On the other hand, as already observed in other previous studies of our sanitary area [41], migraine was found to be the primary neurological disease evaluated in PC centers, representing up to 85.93% of consultations for neurological disorders, and most patients were managed in PC centers (74.1% of patients vs. 11.8% managed in neurology specialist centers). It is important to underline the role of the PC physician for the detection and classification of patients with headache, in order to directly treat them at the PC level, or to refer these patients to a specialized level when a headache of uncertain origin or of a more serious nature than migraine is suspected [7, 42]

In addition, the study tested a new use of the instrument, its implementation at primary care level. MS-Q indicated to be an easy and simple to implement instrument for early detection of migraine in PC, and its implementation should result in a more appropriate diagnostic and therapeutic management of patients and, thus, a lower load for the society and patients. These statements are based on the concordance with the IHS criteria clinical diagnosis, determined by the Kappa index, shown in the validation of the MS-Q questionnaire in PC, that can be considered good, with a range of 0.82 to 0.84 depending on the sample used, original or refined sample. Nevertheless, both values are higher than the Landis criteria recommended value of 0.7 [32]. In this sense, the similarity between the results observed in a non-selected population attending PC centers are those observed during instrument's development, which included working and neurological clinics populations, is to be underlined. However, in the PC setting, the instrument indicated to be more specific, 97% specificity, but less sensitive, 82% sensitivity, although within the appropriate limits for a screening test [29, 43]. Other psychometric properties of the analysis were almost optimal, with PPV and NPV ≥ 90%.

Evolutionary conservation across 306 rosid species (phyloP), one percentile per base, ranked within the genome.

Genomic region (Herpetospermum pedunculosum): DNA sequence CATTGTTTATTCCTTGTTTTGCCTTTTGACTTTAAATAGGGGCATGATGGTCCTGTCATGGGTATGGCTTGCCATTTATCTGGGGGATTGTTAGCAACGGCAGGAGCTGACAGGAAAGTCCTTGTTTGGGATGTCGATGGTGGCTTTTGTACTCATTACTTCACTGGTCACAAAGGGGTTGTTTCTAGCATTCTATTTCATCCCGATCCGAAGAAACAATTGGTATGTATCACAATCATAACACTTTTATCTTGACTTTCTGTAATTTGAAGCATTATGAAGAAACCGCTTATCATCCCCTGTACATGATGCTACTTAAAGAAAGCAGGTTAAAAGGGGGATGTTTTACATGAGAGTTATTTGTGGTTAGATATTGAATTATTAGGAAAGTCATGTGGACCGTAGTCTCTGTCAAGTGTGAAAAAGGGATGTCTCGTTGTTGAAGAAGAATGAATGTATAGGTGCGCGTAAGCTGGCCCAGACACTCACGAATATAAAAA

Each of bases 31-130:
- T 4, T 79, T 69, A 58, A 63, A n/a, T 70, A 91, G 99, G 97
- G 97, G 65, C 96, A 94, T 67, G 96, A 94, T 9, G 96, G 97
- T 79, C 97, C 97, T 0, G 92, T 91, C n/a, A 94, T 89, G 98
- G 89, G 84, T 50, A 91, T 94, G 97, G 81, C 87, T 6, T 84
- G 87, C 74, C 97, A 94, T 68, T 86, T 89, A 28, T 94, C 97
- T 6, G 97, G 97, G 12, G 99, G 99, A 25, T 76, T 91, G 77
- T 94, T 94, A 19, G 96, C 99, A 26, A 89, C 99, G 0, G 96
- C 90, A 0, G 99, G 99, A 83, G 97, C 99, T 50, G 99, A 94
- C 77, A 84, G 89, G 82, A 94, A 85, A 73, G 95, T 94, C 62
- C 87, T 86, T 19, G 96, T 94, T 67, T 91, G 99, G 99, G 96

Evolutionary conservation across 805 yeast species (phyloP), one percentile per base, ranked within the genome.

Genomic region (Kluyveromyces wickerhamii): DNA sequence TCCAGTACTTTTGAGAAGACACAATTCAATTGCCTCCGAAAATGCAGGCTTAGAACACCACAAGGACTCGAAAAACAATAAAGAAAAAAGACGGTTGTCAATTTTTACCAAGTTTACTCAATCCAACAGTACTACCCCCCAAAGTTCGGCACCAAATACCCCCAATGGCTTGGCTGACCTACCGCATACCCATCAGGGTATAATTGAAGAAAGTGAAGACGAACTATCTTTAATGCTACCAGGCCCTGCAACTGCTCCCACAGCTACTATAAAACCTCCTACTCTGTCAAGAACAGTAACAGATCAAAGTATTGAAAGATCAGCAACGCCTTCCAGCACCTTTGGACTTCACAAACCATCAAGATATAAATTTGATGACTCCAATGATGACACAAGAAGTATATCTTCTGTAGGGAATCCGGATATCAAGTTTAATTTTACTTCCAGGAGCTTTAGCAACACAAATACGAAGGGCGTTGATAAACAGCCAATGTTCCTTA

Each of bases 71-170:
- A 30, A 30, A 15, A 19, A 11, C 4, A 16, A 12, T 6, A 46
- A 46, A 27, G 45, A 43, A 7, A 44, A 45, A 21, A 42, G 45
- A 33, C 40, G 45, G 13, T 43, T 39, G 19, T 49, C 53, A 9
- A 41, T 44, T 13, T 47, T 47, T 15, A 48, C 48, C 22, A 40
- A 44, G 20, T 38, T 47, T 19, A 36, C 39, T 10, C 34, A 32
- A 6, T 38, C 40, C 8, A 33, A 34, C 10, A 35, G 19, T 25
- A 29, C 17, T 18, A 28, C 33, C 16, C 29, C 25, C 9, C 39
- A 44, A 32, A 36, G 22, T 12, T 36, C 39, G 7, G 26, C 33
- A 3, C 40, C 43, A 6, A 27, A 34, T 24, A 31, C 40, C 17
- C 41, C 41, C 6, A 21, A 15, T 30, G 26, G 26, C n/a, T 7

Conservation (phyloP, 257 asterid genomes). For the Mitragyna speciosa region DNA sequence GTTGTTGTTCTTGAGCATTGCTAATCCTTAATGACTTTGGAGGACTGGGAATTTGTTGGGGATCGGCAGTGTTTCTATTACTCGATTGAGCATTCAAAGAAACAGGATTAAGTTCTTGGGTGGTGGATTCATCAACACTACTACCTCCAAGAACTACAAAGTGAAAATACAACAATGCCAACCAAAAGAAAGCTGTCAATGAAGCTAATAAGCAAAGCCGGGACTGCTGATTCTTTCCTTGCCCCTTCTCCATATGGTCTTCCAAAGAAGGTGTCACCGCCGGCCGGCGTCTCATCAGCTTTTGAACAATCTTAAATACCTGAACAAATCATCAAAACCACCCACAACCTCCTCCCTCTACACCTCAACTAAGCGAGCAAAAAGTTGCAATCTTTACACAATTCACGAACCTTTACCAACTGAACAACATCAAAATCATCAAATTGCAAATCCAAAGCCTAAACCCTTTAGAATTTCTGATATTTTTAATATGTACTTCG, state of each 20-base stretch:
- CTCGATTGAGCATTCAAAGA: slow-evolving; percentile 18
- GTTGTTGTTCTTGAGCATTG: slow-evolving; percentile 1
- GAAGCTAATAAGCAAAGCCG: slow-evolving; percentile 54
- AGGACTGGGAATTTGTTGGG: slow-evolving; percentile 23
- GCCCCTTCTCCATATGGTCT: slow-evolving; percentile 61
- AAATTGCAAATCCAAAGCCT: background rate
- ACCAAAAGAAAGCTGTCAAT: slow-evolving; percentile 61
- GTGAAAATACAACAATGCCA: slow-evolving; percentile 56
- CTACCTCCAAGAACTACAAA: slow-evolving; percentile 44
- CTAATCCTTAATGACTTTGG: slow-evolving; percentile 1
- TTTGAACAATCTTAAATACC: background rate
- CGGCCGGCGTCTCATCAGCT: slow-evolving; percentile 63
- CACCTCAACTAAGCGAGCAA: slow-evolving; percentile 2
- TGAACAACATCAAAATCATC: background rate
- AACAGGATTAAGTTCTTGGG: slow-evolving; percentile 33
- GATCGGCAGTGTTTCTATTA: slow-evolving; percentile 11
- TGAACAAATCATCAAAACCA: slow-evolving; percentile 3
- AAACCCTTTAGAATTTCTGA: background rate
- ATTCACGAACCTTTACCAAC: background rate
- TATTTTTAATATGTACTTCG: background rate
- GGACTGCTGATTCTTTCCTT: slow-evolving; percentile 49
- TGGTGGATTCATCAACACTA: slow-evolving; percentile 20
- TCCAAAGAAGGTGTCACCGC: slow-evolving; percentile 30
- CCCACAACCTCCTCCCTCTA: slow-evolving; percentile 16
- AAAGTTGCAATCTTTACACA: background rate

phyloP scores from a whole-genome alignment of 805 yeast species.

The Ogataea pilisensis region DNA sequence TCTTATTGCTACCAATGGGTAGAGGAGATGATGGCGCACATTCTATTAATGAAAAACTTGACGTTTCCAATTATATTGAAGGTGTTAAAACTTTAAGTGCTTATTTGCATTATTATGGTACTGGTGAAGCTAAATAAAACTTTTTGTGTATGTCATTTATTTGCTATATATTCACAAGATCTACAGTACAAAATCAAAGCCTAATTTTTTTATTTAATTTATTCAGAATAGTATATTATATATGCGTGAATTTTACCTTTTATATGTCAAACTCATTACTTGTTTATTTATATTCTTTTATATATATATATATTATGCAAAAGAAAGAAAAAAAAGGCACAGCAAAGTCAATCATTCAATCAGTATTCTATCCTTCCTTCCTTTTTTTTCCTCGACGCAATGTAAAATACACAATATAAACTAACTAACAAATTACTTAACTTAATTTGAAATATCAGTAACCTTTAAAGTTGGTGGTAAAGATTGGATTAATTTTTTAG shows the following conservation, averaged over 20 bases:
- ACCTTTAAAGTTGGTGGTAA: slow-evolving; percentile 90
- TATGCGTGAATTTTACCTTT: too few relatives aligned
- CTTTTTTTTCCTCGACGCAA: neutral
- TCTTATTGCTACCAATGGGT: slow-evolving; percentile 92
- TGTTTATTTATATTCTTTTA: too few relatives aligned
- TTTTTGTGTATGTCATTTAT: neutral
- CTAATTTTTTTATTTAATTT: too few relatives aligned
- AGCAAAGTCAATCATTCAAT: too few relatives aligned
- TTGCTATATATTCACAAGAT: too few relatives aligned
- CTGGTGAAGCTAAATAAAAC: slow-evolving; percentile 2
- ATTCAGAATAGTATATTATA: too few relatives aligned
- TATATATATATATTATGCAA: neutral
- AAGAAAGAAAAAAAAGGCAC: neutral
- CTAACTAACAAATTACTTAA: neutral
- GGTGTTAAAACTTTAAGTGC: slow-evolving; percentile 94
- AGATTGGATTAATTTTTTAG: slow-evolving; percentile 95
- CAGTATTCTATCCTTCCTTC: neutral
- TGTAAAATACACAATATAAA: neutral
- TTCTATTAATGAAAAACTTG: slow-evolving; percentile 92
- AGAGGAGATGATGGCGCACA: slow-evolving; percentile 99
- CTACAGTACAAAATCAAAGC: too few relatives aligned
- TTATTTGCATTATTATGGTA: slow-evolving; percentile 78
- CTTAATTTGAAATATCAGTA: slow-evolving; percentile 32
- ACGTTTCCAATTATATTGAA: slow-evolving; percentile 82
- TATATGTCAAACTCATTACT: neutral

On the other hand, the comparison between MS-Q and other recent and similar questionnaires for the screening of migraine (ID Migraine [19] y Brief Headache Screen [20]) psychometric properties, confirmed that MS-Q questionnaire psychometric properties are more appropriate for a screening instrument. The instrument indicated a specificity higher than the other (0.75 and 0.93, respectively), and its sensitivity was higher than that of ID Migraine (0.75), and Brief Headache Screen (0.78) when used in chronic migraine patients. MS-Q also indicated a greater sensitivity than that observed for the 3-Question Headache Screen questionnaire [21], which properly classified 77% of the 3.014 migraine patients included in the instrument's validation study.